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Electron partitioning in soluble organic products by wild-type and modified Synechocystis sp. PCC 6803

Nguyen, Binh T., Rittmann, Bruce E.
Biomass and bioenergy 2016 v.90 pp. 237-242
Synechocystis, biomass, carbon, chemical oxygen demand, dodecanoic acid, electrons, embodied energy, light intensity, photosynthesis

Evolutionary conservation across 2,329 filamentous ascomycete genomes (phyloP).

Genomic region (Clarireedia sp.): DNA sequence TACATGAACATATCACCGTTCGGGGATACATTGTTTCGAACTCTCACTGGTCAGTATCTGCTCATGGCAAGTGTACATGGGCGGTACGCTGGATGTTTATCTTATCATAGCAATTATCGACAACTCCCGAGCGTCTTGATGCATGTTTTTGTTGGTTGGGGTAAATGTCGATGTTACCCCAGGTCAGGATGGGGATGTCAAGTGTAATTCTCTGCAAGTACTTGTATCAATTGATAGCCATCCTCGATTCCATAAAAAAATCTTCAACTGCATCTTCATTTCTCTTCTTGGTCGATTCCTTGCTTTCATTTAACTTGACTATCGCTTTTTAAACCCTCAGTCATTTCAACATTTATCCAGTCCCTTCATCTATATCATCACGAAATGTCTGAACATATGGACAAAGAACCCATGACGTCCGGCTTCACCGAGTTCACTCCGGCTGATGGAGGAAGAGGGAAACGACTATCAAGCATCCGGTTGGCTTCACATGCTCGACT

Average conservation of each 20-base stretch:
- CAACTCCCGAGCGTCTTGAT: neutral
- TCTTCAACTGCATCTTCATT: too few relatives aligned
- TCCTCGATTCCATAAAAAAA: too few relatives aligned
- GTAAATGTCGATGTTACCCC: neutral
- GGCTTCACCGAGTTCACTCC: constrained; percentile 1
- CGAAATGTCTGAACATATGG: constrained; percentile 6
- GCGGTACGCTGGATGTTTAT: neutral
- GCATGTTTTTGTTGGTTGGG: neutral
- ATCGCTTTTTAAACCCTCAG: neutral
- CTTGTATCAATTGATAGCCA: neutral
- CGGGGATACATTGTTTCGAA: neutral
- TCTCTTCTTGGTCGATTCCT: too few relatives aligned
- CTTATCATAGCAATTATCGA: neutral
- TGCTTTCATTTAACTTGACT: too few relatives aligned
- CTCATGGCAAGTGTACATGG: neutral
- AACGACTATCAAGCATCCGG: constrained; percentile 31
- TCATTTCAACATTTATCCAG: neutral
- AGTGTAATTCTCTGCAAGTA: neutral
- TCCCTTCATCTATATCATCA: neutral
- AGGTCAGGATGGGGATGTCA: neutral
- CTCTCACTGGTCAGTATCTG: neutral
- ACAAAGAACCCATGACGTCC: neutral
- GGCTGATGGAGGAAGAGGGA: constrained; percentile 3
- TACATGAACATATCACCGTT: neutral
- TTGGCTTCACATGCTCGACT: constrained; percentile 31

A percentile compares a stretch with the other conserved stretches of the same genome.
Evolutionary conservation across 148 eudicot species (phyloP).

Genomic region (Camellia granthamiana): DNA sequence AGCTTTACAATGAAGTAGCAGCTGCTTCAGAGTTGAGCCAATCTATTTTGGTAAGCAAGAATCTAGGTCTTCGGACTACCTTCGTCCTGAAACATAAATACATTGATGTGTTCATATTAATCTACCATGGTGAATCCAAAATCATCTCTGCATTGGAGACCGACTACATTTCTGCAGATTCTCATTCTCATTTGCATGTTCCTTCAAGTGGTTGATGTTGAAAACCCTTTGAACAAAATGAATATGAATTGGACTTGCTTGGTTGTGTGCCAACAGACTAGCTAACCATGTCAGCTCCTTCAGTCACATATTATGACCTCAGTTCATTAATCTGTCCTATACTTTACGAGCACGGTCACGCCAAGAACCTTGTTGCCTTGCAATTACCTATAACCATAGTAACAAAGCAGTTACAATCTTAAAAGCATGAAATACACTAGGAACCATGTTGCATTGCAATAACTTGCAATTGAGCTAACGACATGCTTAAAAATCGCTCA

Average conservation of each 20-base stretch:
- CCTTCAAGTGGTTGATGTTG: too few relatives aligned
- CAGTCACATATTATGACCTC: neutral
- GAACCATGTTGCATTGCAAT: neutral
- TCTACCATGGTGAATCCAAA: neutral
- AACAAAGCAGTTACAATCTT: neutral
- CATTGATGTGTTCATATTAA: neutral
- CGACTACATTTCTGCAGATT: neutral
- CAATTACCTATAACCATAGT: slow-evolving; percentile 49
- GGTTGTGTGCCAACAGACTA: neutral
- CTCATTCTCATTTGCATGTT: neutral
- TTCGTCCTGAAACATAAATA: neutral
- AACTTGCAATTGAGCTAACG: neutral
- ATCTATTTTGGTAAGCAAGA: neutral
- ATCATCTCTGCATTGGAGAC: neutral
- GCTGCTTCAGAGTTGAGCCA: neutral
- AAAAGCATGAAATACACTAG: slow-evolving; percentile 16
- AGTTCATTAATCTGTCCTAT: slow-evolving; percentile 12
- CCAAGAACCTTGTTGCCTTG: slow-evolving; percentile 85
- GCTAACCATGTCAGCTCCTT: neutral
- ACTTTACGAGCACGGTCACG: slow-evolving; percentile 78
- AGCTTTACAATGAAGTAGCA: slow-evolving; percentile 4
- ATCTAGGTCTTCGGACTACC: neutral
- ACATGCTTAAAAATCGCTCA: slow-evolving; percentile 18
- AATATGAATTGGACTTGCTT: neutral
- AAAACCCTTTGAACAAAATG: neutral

The partitioning of electrons photosynthetically fixed in carbon by the cyanobacterium Synechocystis sp. PCC 6803 was evaluated for up to 24-day batch cultures continuously exposed to incident light intensity (LI) from 111 to 598 μEm−2 s−1. The fate of fixed electrons was assayed by Chemical Oxygen Demand (COD) in biomass, generic soluble microbial products (SMP), and excreted laurate (for a modified strain). Because SMP is not a valuable product, light energy embedded in SMP is wasted. Normalized to the total COD (TCOD), wild-type Synechocystis partitioned 75–84% of its TCOD in particulate biomass and 16–25% in generic SMP. A strain modified to excrete lauric acid partitioned 6.6%–10% of its TCOD in laurate, 21%–30% in generic SMP, and 64%–69% in particulate biomass. The greatest electron partitioning in SMP occurred with the highest LI tested, which suggests that moderating the LI in the photobioreactor is a promising mean to accentuate the production of valuable forms of photosynthetically fixed electrons.